Paradise Rite Aid worries residents Opposition: Neighbors and merchants say expanding the drug store will clutter roads and alter the town's ambience.

May 27, 1998|By Melody Simmons | Melody Simmons,SUN STAFF

There's trouble in Paradise -- a small community on the rim of Catonsville, just off Interstate 695.

Plans by Rite Aid Corp. to expand its store in the heart of the small neighborhood have been bitterly opposed by community leaders and Baltimore County politicians who say a larger, 24-hour store will clutter roads and alter the small-town ambience.

Some residents talk of picketing or even boycotting the current store, a 7,000-square-foot brick building in the 6400 block of Frederick Road, said Pamela Fetsch, president of the Paradise Community Association.

"We are opposed to this project -- the scope, the size and the hours of operation and its destruction of our well-liked and diverse small businesses," Fetsch said. "It would destroy our sense of a small marketplace community surrounded by a residential community."

Rite Aid spokeswoman Sarah Datz said yesterday the Camp Hill, Pa.-based chain is committed to meeting with community representatives "to get their input and work cooperatively to provide services they are interested in seeing."

The planned expansion comes as Rite Aid, with sales of $12 billion this year, has embarked on a $200 million advertising campaign and on an expansion of its 4,010 stores in 31 states.

Rite Aid has faced similar opposition in other areas, including rural Henniker, N.H. Last month, Rite Aid went to court to appeal the town planning board's rejection of its store design. Both sides have been awaiting a ruling.

In Maryland, Rite Aid employs 3,000 people at 176 stores and operates a computer technology center in Hunt Valley. The Baltimore area -- the company's fifth biggest market, with 139 stores -- soon will be home to a distribution center in Harford County, employing 850.

Datz said a June 1 meeting at a Catonsville church will draw corporate officials and community activists to discuss the proposed Paradise expansion to 10,000 square feet. Such an enlargement would eliminate a Pizza Hut carryout restaurant, the Thai Paradise carryout, an accountant's office and a seafood store.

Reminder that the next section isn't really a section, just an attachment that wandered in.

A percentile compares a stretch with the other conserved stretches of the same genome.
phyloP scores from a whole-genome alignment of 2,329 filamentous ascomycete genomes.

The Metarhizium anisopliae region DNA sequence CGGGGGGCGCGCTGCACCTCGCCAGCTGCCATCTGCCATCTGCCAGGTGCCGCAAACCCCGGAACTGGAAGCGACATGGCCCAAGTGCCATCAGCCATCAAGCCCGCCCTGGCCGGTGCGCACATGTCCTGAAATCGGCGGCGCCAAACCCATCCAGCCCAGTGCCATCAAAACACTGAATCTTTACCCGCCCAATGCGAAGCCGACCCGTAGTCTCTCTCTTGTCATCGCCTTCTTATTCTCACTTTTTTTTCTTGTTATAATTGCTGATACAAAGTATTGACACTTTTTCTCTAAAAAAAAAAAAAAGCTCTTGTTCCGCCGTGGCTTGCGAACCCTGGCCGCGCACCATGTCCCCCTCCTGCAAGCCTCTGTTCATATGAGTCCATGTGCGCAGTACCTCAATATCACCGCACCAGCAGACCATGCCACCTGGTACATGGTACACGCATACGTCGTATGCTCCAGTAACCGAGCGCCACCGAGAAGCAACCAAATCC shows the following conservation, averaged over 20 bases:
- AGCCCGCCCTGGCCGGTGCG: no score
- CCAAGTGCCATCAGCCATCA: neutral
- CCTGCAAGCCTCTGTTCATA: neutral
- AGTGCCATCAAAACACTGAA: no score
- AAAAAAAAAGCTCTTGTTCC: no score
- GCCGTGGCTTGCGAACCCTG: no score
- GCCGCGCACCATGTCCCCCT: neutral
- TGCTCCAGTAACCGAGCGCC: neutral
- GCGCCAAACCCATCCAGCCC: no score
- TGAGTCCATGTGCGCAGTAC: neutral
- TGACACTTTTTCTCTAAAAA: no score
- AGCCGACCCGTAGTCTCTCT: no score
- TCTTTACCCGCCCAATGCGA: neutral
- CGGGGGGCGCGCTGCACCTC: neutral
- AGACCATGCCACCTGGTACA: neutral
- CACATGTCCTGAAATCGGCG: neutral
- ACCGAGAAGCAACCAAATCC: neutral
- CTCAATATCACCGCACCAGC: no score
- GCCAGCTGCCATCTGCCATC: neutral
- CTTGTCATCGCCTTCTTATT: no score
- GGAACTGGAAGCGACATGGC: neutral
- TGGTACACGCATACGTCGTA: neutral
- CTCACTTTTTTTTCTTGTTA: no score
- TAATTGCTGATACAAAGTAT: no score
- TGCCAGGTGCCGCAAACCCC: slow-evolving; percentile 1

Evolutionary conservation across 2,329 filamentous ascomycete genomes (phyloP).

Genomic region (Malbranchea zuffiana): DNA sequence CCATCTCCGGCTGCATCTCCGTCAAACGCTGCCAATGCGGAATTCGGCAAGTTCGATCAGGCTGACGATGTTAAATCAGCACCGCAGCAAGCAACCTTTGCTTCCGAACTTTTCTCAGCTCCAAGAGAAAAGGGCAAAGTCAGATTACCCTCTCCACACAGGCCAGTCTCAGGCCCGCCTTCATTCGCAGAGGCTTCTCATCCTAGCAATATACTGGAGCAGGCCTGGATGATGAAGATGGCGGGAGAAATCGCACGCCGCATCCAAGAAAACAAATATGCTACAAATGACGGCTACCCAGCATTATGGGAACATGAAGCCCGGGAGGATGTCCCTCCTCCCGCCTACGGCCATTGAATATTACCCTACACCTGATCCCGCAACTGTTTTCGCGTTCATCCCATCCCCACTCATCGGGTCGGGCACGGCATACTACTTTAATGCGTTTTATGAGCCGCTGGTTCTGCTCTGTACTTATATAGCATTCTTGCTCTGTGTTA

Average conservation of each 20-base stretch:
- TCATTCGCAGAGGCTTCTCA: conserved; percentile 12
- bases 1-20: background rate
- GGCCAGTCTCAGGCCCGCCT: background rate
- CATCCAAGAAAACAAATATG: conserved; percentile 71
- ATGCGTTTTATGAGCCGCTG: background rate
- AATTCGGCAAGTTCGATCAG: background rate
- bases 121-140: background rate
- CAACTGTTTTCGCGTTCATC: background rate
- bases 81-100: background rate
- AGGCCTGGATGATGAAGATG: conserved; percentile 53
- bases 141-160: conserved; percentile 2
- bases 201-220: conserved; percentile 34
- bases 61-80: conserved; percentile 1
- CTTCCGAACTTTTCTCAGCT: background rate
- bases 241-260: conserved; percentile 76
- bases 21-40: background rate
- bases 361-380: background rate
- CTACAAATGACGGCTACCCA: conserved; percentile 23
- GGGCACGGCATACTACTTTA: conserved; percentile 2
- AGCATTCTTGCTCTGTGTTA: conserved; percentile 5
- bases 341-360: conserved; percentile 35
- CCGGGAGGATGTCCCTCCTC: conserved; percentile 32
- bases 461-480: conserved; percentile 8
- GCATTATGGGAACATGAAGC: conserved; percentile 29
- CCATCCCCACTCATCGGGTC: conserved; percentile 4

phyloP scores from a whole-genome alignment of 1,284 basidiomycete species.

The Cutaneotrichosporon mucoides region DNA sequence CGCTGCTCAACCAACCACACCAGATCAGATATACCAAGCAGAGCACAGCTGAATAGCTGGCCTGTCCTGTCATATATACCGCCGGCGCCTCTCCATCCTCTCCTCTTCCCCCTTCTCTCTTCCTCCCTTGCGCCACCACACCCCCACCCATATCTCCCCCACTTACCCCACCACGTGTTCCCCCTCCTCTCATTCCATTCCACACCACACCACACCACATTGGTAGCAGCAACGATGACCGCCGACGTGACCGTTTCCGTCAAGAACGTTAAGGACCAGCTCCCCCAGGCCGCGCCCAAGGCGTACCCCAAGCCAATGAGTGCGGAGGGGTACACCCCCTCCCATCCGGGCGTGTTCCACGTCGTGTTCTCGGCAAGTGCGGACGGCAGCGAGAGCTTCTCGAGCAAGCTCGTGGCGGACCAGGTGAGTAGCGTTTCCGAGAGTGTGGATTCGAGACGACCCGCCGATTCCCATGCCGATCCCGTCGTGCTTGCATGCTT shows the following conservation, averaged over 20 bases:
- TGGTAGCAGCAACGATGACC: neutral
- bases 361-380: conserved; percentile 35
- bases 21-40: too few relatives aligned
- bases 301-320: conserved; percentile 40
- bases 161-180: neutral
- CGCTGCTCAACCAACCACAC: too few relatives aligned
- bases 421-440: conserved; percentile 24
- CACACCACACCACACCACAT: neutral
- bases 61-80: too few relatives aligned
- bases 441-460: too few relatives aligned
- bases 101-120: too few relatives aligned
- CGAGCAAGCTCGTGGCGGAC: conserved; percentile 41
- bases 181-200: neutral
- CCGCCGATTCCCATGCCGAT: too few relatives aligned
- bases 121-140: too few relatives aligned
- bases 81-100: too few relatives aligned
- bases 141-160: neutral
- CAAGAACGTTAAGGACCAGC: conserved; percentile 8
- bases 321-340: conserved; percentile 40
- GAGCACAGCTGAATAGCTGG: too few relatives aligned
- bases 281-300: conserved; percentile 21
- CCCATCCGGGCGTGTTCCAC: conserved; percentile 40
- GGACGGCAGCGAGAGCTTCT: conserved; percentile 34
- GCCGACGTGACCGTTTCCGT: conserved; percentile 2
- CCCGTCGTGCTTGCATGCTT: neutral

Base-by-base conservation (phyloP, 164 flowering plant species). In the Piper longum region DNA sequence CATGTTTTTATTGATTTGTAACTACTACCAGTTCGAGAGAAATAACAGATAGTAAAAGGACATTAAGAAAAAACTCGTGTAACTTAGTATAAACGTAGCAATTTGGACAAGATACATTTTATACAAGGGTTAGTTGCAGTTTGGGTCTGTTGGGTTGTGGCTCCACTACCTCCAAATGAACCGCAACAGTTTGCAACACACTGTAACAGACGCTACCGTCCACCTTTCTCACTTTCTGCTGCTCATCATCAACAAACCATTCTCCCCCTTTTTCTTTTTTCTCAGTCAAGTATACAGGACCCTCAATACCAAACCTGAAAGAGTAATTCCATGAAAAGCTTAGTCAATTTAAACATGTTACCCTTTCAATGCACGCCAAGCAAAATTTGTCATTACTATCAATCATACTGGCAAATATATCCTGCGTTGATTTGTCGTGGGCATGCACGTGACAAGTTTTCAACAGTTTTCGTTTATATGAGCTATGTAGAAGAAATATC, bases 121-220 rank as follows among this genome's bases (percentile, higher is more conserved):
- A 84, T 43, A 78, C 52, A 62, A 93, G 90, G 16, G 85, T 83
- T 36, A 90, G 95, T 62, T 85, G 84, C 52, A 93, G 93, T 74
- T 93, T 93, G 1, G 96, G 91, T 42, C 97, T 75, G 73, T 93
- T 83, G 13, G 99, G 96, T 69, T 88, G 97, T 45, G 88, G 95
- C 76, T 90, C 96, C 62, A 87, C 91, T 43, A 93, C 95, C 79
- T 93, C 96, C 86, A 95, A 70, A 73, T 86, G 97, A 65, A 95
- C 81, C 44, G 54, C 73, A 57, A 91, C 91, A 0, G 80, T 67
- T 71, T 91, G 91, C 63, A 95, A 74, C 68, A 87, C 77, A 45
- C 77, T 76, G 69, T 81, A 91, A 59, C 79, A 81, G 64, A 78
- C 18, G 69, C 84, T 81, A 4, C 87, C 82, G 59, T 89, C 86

The county's development review committee will hold a meeting June 8. County officials then will decide whether to allow community input in the permit application process.

One of those who would be affected is John Vid, owner of Thai Paradise. He has operated his restaurant for six years and said he fears losing his business to the drug store's proposed expansion.

"We can't stop them -- but my family depends on it," Vid said. "If we don't have this, we're going to be in trouble."

County Council Chairman Stephen G. "Sam" Moxley, a Catonsville Democrat, said yesterday he has requested a traffic study by the State Highway Administration to determine whether increased traffic from the super store would clog Frederick Road, he said.

"I'm not opposed to Rite Aid, I'm opposed to a bigger Rite Aid coming in and opening 24 hours a day," Moxley said. "That completely changes the character of the neighborhood and the intensity of the corner. I fear that when you open a store of that size in a residential community on an already busy and narrow street, it has a devastating impact on the community."

But Datz said the company conducted market research to see whether enlarging the Paradise store would pay off.

"I think the reason for the expansion is to add additional services and to enhance the service we are currently offering to our customers," Datz said. "The 24-hour service has been comforting to our customers -- particularly elderly customers and customers with small children."

Such figures don't impress some Paradise residents. Fetsch said there are three other Rite Aid stores within a three-mile radius.

"We fear the store will close and become a white elephant," she said.

Pub Date: 5/27/98

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